A new Edward Snowden document shows how Canadian spy organisation CSEC (Communications Security Establishment Canada) trial-ran NSA developed technology over a two week period in 2012, using it to track thousands of ordinary travellers who had taken advantage of a Canadian airport’s (which one is not revealed) free WiFi.
The actual content of communications (phone calls and emails sent) was not tracked, but the scale of metadata collected was such that travellers could be tracked for days after leaving the airport as their phones showed up on other WiFi hotspots around Canada (such as airports, hotels, coffee shops and restaurants, libraries, train stations etc.), and could even be tracked days before they arrived at the airport.
Under Canadian law it is illegal to target Canadian citizens with foreign intelligence activities, but security experts told CBC News (who broke the story) that,
‘Many Canadians whose smartphone and laptop signals were intercepted without their knowledge as they passed through the terminal,’ would have been included, and ‘it would be simple for the spy agency to have put names to all the Canadians swept up in the operation.’
Canada is part of the English speaking ‘Five Eyes’ spying network, and it is likely that the data obtained from the trial would have been shared with CSEC’s sister organizations such as the NSA and GHCQ. CSEC were apparently over the moon with the new software, calling it ‘game-changing, and capable of tracking ‘any target that makes occasional forays into other cities/regions.’ Chillingly, ‘sources tell CBC News the technologies tested on Canadians in 2012 have since become fully operational.’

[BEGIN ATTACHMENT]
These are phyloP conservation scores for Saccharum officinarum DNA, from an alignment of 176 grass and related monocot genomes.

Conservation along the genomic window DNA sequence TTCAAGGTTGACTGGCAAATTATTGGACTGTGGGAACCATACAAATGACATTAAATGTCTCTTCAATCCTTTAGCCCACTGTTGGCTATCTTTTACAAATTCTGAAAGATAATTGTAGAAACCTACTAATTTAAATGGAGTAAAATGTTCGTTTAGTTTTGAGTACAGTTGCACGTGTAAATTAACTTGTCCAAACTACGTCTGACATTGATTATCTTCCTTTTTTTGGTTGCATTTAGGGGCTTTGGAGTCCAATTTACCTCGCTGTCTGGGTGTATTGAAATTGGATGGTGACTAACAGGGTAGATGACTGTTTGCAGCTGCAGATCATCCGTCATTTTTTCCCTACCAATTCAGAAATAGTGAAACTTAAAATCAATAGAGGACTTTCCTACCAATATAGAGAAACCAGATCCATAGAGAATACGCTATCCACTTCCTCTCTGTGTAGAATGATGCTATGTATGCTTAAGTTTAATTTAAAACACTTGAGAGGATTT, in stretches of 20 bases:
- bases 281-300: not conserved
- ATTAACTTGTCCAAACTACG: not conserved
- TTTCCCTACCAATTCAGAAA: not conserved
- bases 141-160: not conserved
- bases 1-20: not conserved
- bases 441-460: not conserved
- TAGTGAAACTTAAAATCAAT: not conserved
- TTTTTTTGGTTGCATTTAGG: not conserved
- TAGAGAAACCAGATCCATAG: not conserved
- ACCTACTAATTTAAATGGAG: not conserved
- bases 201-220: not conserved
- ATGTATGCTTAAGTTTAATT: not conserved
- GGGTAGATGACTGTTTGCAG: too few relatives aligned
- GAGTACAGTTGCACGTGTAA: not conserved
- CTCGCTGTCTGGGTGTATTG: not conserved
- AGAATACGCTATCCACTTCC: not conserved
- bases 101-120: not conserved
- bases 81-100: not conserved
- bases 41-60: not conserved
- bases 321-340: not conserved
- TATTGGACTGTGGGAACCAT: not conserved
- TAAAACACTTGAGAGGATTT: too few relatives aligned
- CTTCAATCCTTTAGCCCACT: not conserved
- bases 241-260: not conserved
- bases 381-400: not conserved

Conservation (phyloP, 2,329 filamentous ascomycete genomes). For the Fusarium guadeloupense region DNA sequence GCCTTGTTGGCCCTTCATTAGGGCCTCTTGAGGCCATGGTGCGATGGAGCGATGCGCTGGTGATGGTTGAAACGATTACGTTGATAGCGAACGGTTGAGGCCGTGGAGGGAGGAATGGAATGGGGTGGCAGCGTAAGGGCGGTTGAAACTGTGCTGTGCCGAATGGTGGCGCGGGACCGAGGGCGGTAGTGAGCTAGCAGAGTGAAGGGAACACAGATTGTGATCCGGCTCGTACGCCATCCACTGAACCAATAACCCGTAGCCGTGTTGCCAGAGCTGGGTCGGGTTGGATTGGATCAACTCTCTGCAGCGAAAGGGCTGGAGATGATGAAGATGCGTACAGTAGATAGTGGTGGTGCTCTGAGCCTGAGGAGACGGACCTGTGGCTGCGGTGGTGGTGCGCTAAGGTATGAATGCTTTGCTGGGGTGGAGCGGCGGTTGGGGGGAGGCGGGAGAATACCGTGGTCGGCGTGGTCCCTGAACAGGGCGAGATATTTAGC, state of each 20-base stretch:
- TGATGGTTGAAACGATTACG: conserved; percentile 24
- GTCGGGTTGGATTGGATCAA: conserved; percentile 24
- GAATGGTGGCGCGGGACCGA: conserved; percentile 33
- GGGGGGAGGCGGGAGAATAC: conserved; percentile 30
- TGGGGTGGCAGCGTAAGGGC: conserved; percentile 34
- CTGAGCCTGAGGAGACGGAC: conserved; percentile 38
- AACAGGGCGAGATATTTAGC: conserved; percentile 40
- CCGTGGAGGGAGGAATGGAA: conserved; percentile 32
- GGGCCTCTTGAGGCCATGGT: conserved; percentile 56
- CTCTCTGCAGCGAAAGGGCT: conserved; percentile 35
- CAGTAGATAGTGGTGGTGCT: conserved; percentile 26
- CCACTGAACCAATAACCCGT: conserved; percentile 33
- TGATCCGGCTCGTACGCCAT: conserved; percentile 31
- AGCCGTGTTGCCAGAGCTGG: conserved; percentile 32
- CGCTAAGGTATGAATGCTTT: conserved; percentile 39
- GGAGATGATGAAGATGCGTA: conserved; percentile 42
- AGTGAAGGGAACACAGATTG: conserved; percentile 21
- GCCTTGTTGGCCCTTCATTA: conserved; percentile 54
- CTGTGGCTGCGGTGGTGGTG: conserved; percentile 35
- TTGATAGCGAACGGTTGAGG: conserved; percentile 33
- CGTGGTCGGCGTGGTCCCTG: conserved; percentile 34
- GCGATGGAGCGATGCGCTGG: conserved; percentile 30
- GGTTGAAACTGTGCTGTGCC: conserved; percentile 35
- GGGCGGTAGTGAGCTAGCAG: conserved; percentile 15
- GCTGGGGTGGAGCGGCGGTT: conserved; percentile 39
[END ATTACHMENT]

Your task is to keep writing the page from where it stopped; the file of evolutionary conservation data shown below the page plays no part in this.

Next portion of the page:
In a similar trial project CSEC boasts that,
‘It obtained access to two communications systems with more than 300,000 users, and was then able to “sweep” an entire mid-sized Canadian city to pinpoint a specific imaginary target in a fictional kidnapping.’
The Canadian public and privacy experts alike have expressed outrage at the revelations, although CSEC insists that it acted both properly and within the law,
‘[CSEC is] mandated to collect foreign signals intelligence to protect Canada and Canadians. And in order to fulfill that key foreign intelligence role for the country, CSEC is legally authorized to collect and analyze metadata. No Canadian communications were (or are) targeted, collected or used.’
Privacy experts have however expressed doubt over this legality,
‘I cannot see any way in which it fits CSEC’s legal mandate,’ international security and intelligence expert Wesley Clarke told CBC News.
Using VPN to prevent tracking by WiFi hotspots
Encrypting your data using VPN is a very effective way to prevent it being spied on when using public WiFi hotspots, even against the likes of the NSA. In this case however, the contents of communications was not spied on by CSEC (or at least that is what they say), and only metadata such as when, and to which hotspot which hotspot you connected, was tracked.
Connecting to WiFi hotspots through an encrypted VPN tunnel might help obfuscate the unique identifiers of a device, but there is no guarantee of this. As Ronald Deibert, co-founder and a principal investigator of the OpenNet Initiative and Information Warfare Monitor projects notes, we with a smartphone, tablet or laptop we are ‘essentially carrying around digital dog tags as we go about our daily lives’.